Critics Corner: HAIL, CAESAR!

The Coen Brothers love the movies—making them and watching them. Their films often pay homage to classics from The Man Who Wasn’t There with its direct links to Hitchcock’s Shadow of a Doubt (both black and white murder stories set in Santa Rosa) to O Brother Where Art Thou filled with references to Sullivan’s Travels (a movie about making movies). And now they return with a new behind-the-scenes look at the cinematic creative process so darkly explored with Barton Fink—but this time it is an all-star farce. Read what our film buff critics think about Hail, Caesar!

hailcaesarposterby Daniel Barnes

A large part of the appeal of brother auteurs Joel and Ethan Coen lies in their ability to credibly function in multiple modes and genres. They can easily move from ice-hearted noir-ists to metaphysical theorists to zany pranksters, sometimes within the same scene.  Of all those modes, I’ve come to like their taste for broad comedy the least. The outlier of Raising Arizona aside, films like Intolerable Cruelty, The Ladykillers, Burn After Reading and O Brother, Where Art Thou? are too big for my taste, too needy to be funny.

Their latest film, the star-studded studio-system picaresque Hail, Caesar!, is being sold as a zany comedy, but there’s actually a lot more going on here.

Continue reading →

Hail-Caesar-600x743

by Randy Myers

Hail, Caesar! is a bit of a disappointment, a Coen brothers cocktail that has the bubbles yet lacks the punch. Despite a game cast and a number of detail-rich musical numbers, the siblings’ latest production doesn’t completely gel.

It’s not for lack of ambition. The accomplished filmmakers cram a lot into their unique satire/homage of all things 1950s Hollywood. There’s a colorfully staged aquatic dance sequence featuring an Ethel Merman-like beauty with a potty mouth (a hilarious Scarlett Johansson), a kicky song-and-dance routine anchored around a group sailors led by a Gene Kelly-like hoofer (the dashing Channing Tatum) in a bar, and a grandiose Biblical production with Ben Hur-epic intentions and an established actor (a goofy George Clooney) using his exclamation-point eyebrows when he meets Christ.

Continue reading →

hailcaesarposterHail, Caesar! Barton Dinky

by Daniel Barnes

A large part of the appeal of brother auteurs Joel and Ethan Coen lies in their ability to credibly function in multiple modes and genres. They can easily move from ice-hearted noir-ists to metaphysical theorists to zany pranksters, sometimes within the same scene.  Of all those modes, I’ve come to like their taste for broad comedy the least. The outlier of Raising Arizona aside, films like Intolerable Cruelty, The Ladykillers, Burn After Reading and O Brother, Where Art Thou? are too big for my taste, too needy to be funny.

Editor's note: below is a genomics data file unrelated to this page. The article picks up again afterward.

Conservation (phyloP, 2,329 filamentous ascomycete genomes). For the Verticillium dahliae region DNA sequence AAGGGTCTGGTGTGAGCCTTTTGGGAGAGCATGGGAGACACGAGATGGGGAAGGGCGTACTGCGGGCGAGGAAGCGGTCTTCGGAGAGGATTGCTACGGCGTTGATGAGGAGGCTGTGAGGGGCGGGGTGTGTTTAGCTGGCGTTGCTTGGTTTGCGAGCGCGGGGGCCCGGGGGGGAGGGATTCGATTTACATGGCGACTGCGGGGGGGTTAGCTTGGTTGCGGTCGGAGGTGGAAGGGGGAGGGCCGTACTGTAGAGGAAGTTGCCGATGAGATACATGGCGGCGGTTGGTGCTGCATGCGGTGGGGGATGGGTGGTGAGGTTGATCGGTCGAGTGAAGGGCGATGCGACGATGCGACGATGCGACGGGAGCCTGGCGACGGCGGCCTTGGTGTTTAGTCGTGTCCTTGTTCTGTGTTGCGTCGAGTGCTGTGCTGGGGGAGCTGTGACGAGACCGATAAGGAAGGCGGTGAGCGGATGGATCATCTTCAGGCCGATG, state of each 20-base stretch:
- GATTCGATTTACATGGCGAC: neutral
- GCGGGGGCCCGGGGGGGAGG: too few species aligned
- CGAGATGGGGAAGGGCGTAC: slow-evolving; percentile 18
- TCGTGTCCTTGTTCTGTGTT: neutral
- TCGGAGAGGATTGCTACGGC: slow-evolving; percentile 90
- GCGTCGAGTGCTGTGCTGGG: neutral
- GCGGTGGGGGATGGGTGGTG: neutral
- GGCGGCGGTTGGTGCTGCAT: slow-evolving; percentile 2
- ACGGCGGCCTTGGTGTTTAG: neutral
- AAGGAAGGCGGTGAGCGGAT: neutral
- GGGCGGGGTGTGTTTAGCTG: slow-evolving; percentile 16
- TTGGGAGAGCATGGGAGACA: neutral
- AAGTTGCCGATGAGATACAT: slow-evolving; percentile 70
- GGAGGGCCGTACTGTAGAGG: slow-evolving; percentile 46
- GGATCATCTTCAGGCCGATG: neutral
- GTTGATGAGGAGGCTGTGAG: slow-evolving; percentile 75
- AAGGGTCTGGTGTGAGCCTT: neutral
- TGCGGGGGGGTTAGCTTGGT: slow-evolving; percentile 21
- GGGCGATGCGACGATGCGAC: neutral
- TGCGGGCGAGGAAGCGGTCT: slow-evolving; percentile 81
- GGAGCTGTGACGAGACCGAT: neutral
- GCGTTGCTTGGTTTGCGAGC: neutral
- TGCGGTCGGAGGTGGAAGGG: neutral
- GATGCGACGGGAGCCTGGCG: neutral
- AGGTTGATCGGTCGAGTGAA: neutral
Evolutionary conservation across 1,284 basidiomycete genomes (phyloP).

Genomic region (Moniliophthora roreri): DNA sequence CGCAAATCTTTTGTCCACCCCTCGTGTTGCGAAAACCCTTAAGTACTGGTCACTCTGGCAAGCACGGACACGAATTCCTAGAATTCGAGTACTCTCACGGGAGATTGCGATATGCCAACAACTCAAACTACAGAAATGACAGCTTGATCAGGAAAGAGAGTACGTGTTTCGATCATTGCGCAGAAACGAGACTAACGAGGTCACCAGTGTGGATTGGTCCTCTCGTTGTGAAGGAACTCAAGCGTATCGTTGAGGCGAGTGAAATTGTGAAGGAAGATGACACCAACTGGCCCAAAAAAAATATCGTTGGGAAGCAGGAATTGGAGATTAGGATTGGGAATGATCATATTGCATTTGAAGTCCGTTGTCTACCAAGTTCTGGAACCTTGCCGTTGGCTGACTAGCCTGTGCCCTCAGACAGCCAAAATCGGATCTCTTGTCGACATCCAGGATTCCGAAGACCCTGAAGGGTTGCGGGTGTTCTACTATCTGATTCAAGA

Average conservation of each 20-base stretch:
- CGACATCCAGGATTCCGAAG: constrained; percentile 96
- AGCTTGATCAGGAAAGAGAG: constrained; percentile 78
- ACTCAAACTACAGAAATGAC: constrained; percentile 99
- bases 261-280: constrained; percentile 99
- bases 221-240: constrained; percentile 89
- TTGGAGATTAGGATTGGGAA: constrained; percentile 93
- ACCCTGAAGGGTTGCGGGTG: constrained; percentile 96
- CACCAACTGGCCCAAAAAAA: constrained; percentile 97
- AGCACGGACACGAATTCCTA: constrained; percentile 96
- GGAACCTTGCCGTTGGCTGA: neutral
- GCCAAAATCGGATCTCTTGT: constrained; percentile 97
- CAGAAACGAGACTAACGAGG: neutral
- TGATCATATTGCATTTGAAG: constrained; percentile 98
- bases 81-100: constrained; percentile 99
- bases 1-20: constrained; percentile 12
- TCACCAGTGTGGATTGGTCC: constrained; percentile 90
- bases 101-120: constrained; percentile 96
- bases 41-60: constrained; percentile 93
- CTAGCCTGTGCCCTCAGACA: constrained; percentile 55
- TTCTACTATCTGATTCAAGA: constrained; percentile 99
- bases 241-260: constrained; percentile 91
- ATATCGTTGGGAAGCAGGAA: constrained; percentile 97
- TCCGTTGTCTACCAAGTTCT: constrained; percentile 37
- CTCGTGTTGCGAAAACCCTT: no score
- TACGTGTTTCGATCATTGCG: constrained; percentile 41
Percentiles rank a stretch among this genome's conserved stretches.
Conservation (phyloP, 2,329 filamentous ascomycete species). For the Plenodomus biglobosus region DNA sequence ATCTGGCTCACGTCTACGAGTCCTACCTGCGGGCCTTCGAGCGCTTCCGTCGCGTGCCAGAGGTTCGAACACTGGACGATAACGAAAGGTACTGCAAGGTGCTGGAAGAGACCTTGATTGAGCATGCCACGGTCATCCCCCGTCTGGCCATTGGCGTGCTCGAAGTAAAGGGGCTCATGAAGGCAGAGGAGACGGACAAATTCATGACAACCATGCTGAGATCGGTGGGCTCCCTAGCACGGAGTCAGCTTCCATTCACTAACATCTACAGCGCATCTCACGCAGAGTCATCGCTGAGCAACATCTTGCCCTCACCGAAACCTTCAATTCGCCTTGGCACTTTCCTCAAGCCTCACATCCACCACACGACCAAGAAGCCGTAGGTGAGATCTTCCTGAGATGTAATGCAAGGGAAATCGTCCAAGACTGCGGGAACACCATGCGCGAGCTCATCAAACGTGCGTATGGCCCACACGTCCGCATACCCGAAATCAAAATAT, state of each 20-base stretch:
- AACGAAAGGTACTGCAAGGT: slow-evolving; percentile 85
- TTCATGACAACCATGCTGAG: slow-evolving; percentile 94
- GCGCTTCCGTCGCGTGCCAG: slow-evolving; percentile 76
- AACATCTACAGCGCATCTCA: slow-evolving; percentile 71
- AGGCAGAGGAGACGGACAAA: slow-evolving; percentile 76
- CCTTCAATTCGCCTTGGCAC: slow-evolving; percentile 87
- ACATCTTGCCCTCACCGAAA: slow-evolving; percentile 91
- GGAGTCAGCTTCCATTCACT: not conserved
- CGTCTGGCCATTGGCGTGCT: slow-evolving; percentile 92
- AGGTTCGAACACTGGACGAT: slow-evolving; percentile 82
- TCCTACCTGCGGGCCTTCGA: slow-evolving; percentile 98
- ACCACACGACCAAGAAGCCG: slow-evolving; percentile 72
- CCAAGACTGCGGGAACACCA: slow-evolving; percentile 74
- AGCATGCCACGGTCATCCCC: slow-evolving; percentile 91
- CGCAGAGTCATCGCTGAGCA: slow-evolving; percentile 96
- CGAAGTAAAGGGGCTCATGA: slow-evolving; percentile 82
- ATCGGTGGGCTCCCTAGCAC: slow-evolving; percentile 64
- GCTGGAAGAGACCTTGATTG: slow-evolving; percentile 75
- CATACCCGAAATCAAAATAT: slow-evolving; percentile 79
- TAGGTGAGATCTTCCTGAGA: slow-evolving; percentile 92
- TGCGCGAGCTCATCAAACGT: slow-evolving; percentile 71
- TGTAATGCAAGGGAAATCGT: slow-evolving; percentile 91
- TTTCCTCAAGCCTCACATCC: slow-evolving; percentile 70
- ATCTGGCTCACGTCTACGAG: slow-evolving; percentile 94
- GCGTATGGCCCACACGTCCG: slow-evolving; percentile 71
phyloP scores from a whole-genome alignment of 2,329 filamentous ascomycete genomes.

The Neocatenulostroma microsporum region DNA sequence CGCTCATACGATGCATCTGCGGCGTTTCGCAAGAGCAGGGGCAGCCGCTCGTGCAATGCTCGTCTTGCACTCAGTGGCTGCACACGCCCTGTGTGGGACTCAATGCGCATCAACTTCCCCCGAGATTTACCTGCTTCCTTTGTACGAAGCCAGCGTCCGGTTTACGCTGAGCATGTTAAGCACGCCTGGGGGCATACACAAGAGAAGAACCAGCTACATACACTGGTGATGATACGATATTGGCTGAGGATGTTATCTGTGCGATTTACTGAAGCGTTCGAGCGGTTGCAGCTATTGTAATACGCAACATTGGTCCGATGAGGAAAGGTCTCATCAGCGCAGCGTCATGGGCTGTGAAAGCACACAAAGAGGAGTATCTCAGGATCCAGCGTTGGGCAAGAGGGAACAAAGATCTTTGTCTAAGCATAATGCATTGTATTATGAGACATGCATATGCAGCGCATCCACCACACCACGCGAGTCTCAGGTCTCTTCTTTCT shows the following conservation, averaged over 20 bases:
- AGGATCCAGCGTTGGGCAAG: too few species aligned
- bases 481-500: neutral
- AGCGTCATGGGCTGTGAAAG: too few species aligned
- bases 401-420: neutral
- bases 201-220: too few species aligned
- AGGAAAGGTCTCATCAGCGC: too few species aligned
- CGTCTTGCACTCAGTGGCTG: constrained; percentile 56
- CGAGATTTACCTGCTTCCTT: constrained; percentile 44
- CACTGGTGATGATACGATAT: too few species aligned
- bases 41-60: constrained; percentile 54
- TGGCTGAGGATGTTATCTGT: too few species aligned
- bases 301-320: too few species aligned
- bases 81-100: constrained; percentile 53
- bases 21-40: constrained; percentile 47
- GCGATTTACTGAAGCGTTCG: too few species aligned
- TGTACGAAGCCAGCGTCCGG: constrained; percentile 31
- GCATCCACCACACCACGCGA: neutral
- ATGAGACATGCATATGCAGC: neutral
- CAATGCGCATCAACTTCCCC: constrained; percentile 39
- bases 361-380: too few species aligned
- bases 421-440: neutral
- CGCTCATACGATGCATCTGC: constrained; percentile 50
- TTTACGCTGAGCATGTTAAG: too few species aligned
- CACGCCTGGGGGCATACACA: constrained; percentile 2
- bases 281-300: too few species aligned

Their latest film, the star-studded studio-system picaresque Hail, Caesar!, is being sold as a zany comedy, but there’s actually a lot more going on here. It’s a slavishly recreated vision of the studio system, as well as a playful dismantling of its phony and pious legends. Yet for all of its ambition and splashy style, this is probably the most aggressively mediocre movie that the Coen brothers have made.

Frances McDormand and Josh Brolin in the Coen Brothers’ Hail, Caesar!

Tilda Swinton and Josh Brolin in the Coen Brothers’ Hail, Caesar!

Josh Brolin stars as Eddie Mannix, a 1950s studio executive known for his ability to protect his stars and manipulate the press.  Mannix is based on the real-life MGM “fixer” of the same name, but only in the way that Llewyn Davis was based on Dave van Ronk (i.e., loosely).  The Mannix of Hail, Caesar! is a straight-arrow Catholic who takes confession every time he sneaks a cigarette, yet aids and abets all manner of sloth and perversion from his talent, all in a heroic attempt to uphold a crumbling system.

The kidnapping of the studio’s ironclad star Baird Lockhart (George Clooney) becomes the central storyline, but the film never builds any narrative momentum.  Mannix wanders from set to set, and the film wanders from scene to scene, establishing a movies-within-movies-within-movies vibe (a wide shot of the studio where Mannix works looks as fake as the matte painting of ancient Rome) that’s clever and cute without ever paying off in any meaningful way.

As a series of disconnected scenes skewering old Hollywood tropes and stereotypes, Hail, Caesar! is a blast, as when Channing Tatum pops in to perform a vaguely homoerotic musical number, or when scarf-wearing editor Frances McDormand nearly chokes to death on her own Moviola. The production design is predictably meticulous, and the script’s deep-cut references to Nick Schenck and Dave Chasen and Norman Taurog are catnip for cinephiles.

hailphoto6

Scarlett Johansson and Ralph Fiennes in Hail, Caesar!

But as much fun as it is to play “spot the avatar” (Ralph Fiennes in M. Gustave mode as a George Cukor-ian director is a highlight), there’s no center to hold it together.  We never connect with Mannix as a character, and it feels like big chunks of story are missing.  The film moves in stops and starts, and the pace lags considerably between show-stopping sequences.  Characters drop in and out for no good reason, and long stretches are spent with a likeable but largely superfluous supporting character played by newcomer Alden Ehrenreich, presumably because he tested well with preview audiences.